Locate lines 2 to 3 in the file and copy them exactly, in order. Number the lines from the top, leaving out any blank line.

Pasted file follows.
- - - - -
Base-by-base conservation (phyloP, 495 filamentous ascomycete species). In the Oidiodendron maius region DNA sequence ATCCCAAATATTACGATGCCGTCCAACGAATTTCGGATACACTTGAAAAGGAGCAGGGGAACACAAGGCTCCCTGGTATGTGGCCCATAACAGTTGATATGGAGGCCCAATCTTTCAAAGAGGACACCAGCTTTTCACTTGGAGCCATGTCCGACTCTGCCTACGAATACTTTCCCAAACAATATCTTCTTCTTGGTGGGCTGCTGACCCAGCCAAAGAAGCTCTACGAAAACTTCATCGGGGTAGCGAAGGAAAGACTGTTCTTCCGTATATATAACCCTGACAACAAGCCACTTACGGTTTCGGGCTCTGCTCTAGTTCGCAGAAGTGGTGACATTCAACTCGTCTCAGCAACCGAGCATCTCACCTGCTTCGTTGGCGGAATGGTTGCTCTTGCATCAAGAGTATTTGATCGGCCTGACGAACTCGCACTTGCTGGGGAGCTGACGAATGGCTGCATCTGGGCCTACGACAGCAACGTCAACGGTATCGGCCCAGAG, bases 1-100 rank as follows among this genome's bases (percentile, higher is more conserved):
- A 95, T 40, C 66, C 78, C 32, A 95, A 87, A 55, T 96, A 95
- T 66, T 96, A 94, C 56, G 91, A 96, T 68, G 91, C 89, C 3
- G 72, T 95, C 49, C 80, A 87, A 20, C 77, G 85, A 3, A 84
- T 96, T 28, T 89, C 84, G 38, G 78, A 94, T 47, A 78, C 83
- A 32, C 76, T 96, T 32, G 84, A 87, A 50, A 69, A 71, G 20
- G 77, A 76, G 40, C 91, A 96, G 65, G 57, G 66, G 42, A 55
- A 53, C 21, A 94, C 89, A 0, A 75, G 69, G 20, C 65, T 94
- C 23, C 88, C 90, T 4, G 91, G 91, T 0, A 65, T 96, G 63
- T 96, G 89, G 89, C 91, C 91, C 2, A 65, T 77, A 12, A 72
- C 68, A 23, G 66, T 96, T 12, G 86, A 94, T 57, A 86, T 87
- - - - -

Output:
- A 95, T 40, C 66, C 78, C 32, A 95, A 87, A 55, T 96, A 95
- T 66, T 96, A 94, C 56, G 91, A 96, T 68, G 91, C 89, C 3